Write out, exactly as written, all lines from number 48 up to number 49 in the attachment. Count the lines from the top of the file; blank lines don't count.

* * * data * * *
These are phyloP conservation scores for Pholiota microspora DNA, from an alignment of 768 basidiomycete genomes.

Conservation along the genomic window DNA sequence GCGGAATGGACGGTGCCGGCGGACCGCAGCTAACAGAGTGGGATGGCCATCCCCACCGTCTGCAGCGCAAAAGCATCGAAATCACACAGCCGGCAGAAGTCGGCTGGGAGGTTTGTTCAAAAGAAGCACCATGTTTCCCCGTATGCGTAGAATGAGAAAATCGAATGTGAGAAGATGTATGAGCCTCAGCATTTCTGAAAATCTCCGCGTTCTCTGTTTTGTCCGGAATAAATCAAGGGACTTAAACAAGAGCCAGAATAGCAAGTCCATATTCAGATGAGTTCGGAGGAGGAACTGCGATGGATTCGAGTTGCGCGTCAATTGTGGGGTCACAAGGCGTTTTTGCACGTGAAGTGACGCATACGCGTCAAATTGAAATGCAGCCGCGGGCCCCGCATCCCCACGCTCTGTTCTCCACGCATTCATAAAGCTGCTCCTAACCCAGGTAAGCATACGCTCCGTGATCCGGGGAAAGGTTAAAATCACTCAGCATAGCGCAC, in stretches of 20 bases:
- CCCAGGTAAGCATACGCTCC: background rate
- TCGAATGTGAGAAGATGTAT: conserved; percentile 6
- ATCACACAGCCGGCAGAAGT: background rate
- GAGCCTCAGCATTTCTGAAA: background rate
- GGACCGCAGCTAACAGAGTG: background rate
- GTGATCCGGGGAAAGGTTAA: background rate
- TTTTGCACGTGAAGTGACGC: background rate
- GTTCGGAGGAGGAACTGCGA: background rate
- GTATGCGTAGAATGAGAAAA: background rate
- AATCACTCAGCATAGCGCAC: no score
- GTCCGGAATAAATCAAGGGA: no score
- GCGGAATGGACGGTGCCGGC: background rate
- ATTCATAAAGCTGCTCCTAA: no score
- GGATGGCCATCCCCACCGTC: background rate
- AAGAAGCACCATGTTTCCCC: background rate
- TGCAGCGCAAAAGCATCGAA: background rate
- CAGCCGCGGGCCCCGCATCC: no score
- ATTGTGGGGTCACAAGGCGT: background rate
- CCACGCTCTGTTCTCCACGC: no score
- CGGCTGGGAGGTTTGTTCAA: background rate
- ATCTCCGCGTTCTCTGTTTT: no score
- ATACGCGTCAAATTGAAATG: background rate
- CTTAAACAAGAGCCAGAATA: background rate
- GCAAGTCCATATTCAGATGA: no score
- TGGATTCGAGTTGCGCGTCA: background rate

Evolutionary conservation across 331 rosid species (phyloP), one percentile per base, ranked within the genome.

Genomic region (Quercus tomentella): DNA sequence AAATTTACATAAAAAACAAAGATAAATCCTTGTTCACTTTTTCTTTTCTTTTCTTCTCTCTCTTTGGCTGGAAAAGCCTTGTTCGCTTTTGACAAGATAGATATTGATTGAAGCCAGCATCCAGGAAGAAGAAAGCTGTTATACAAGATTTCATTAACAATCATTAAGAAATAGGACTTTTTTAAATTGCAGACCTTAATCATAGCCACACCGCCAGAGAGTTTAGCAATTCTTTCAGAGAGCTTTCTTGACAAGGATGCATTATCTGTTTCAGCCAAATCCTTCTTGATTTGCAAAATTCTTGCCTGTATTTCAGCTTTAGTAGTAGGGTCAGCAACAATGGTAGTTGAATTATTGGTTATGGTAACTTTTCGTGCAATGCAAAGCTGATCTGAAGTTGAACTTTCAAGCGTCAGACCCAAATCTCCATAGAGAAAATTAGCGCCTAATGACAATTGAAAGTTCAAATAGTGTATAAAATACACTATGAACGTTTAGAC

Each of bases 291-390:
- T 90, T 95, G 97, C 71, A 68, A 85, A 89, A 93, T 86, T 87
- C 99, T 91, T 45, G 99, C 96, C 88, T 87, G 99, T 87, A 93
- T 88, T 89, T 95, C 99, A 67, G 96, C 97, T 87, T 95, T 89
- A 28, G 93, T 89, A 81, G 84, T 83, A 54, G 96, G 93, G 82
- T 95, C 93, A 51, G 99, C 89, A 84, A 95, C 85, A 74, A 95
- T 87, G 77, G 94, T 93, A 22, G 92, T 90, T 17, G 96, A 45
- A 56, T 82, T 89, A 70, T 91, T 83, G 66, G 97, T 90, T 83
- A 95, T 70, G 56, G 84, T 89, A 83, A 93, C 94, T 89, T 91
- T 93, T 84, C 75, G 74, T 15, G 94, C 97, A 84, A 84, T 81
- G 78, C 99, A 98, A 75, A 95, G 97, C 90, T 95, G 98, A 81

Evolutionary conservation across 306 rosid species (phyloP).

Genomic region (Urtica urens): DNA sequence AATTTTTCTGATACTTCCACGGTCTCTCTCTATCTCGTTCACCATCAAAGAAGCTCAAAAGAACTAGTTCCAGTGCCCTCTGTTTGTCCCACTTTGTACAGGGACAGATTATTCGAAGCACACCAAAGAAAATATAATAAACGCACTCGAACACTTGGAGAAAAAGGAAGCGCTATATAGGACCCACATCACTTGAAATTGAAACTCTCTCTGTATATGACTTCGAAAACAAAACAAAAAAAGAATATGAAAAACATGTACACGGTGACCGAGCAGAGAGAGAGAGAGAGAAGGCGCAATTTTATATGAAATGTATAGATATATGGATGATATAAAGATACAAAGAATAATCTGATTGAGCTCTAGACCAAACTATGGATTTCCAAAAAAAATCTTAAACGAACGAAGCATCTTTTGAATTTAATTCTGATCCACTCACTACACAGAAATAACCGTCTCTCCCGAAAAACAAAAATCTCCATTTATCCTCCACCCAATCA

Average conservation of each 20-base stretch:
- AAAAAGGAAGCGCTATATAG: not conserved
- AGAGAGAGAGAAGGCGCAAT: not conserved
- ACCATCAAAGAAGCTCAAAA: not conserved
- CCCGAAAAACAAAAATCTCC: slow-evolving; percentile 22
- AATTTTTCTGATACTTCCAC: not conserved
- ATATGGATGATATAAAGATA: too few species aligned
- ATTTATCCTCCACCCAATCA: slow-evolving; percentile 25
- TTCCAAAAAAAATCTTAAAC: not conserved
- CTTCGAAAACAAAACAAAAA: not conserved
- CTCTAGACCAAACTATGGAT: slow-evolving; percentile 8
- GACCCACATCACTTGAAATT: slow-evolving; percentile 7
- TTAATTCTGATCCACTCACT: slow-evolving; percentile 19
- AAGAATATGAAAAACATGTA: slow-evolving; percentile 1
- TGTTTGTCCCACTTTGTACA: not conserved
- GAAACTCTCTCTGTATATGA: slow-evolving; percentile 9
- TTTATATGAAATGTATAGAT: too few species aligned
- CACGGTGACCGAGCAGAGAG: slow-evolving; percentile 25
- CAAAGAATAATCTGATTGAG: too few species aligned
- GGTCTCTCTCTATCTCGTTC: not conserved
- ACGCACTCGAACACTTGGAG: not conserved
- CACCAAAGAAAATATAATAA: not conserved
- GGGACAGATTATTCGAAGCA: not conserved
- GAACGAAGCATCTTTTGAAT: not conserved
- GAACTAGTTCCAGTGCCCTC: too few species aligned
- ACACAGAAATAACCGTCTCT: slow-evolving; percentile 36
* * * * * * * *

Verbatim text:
- AATTTTTCTGATACTTCCAC: not conserved
- ATATGGATGATATAAAGATA: too few species aligned